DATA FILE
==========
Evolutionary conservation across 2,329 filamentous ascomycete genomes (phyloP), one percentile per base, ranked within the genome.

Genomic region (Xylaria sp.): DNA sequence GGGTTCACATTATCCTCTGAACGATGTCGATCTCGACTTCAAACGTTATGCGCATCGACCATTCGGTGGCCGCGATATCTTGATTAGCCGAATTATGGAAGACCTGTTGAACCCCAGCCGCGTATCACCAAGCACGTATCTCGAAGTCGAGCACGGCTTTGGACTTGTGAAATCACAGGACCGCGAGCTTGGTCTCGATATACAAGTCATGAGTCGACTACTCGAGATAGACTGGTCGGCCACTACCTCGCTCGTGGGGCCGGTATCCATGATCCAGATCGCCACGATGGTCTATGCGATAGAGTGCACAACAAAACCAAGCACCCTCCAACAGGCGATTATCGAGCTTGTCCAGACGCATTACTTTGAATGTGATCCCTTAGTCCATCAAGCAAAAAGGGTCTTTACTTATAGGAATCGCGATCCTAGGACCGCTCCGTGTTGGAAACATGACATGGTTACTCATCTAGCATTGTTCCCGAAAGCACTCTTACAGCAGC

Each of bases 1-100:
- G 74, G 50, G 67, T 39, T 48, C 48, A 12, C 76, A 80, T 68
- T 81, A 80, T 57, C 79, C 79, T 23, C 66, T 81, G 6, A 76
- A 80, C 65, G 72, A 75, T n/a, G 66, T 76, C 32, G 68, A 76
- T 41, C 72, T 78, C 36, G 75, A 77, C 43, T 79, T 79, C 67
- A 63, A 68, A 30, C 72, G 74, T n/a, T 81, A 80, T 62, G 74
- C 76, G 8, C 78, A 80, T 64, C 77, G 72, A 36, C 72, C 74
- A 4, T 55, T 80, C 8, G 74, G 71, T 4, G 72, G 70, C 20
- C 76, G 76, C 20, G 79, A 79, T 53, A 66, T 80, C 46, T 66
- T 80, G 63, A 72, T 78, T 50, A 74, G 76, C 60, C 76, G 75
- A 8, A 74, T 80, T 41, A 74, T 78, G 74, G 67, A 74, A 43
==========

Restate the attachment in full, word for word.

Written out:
Evolutionary conservation across 2,329 filamentous ascomycete genomes (phyloP), one percentile per base, ranked within the genome.

Genomic region (Xylaria sp.): DNA sequence GGGTTCACATTATCCTCTGAACGATGTCGATCTCGACTTCAAACGTTATGCGCATCGACCATTCGGTGGCCGCGATATCTTGATTAGCCGAATTATGGAAGACCTGTTGAACCCCAGCCGCGTATCACCAAGCACGTATCTCGAAGTCGAGCACGGCTTTGGACTTGTGAAATCACAGGACCGCGAGCTTGGTCTCGATATACAAGTCATGAGTCGACTACTCGAGATAGACTGGTCGGCCACTACCTCGCTCGTGGGGCCGGTATCCATGATCCAGATCGCCACGATGGTCTATGCGATAGAGTGCACAACAAAACCAAGCACCCTCCAACAGGCGATTATCGAGCTTGTCCAGACGCATTACTTTGAATGTGATCCCTTAGTCCATCAAGCAAAAAGGGTCTTTACTTATAGGAATCGCGATCCTAGGACCGCTCCGTGTTGGAAACATGACATGGTTACTCATCTAGCATTGTTCCCGAAAGCACTCTTACAGCAGC

Each of bases 1-100:
- G 74, G 50, G 67, T 39, T 48, C 48, A 12, C 76, A 80, T 68
- T 81, A 80, T 57, C 79, C 79, T 23, C 66, T 81, G 6, A 76
- A 80, C 65, G 72, A 75, T n/a, G 66, T 76, C 32, G 68, A 76
- T 41, C 72, T 78, C 36, G 75, A 77, C 43, T 79, T 79, C 67
- A 63, A 68, A 30, C 72, G 74, T n/a, T 81, A 80, T 62, G 74
- C 76, G 8, C 78, A 80, T 64, C 77, G 72, A 36, C 72, C 74
- A 4, T 55, T 80, C 8, G 74, G 71, T 4, G 72, G 70, C 20
- C 76, G 76, C 20, G 79, A 79, T 53, A 66, T 80, C 46, T 66
- T 80, G 63, A 72, T 78, T 50, A 74, G 76, C 60, C 76, G 75
- A 8, A 74, T 80, T 41, A 74, T 78, G 74, G 67, A 74, A 43